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Competition and Product Strategy

You may believe that you have identified a unique opportunity to create value with your new business. You’re probably mistaken about the unique part. Others have likely tried to do this job before, and some scrappy entrepreneurs just getting started elsewhere in the world probably share your hopes and dreams. Even if your insight is unique, it can’t remain a secret for long. If you are able to grow your business and achieve profitability, you will effectively be publishing the location of a gold mine to the public. Competition is a central, unavoidable characteristic of entrepreneurship. But, competition is not necessarily a bad thing, particularly at the dawn of a new market. Competitors can teach you a lot about what works and what doesn’t, spur you to innovate and move quickly, and share the burden of educating potential customers about an emerging market.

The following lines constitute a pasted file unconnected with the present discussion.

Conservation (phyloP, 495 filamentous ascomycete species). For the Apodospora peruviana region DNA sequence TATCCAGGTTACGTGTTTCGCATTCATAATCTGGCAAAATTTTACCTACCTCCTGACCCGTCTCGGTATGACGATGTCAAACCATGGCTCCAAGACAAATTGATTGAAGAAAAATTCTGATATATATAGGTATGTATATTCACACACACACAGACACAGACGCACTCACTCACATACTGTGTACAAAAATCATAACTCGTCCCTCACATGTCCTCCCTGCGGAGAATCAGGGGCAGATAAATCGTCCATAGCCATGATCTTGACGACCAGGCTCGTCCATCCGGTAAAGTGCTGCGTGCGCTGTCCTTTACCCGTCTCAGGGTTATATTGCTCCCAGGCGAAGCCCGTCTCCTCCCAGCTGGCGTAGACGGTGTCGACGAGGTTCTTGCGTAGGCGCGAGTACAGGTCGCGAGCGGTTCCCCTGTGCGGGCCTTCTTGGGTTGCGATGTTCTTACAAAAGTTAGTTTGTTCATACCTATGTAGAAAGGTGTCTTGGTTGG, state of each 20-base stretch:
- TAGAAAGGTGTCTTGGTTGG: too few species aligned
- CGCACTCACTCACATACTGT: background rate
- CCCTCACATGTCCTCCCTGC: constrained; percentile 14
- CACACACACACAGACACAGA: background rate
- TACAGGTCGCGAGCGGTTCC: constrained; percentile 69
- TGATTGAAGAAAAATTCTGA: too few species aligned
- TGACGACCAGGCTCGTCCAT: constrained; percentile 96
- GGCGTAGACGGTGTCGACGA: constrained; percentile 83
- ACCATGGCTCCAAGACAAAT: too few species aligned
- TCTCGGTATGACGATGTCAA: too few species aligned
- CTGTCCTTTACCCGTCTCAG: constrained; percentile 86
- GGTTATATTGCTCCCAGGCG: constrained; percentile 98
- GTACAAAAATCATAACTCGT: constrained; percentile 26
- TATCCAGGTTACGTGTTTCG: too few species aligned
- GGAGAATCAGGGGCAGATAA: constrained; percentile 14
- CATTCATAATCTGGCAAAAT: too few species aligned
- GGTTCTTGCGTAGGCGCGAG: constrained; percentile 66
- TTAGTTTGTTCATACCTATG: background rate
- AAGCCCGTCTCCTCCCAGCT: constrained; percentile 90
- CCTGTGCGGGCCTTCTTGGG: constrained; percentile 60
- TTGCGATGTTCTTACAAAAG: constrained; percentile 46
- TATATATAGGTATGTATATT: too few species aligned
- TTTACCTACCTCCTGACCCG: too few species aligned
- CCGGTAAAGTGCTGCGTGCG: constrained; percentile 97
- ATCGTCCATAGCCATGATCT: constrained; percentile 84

Many aspects of competition are unpredictable and so entrepreneurs should probably not spend inordinate time obsessing over rivals. Still, some attention to competition can result in smarter strategic choices in product positioning and in refining the definition of the beachhead market. Furthermore, potential investors will want to see that you have identified and analyzed the competition and have made sensible decisions about how to direct your efforts given the competitive landscape. As a way to organize this chapter and to avoid unnecessary theory, let me start with an identification of the key questions most entrepreneurs need to answer and the associated decisions they need to make. Then, I’ll illustrate several key concepts, analyses, and ways of presenting information that are most useful in addressing these questions and decisions.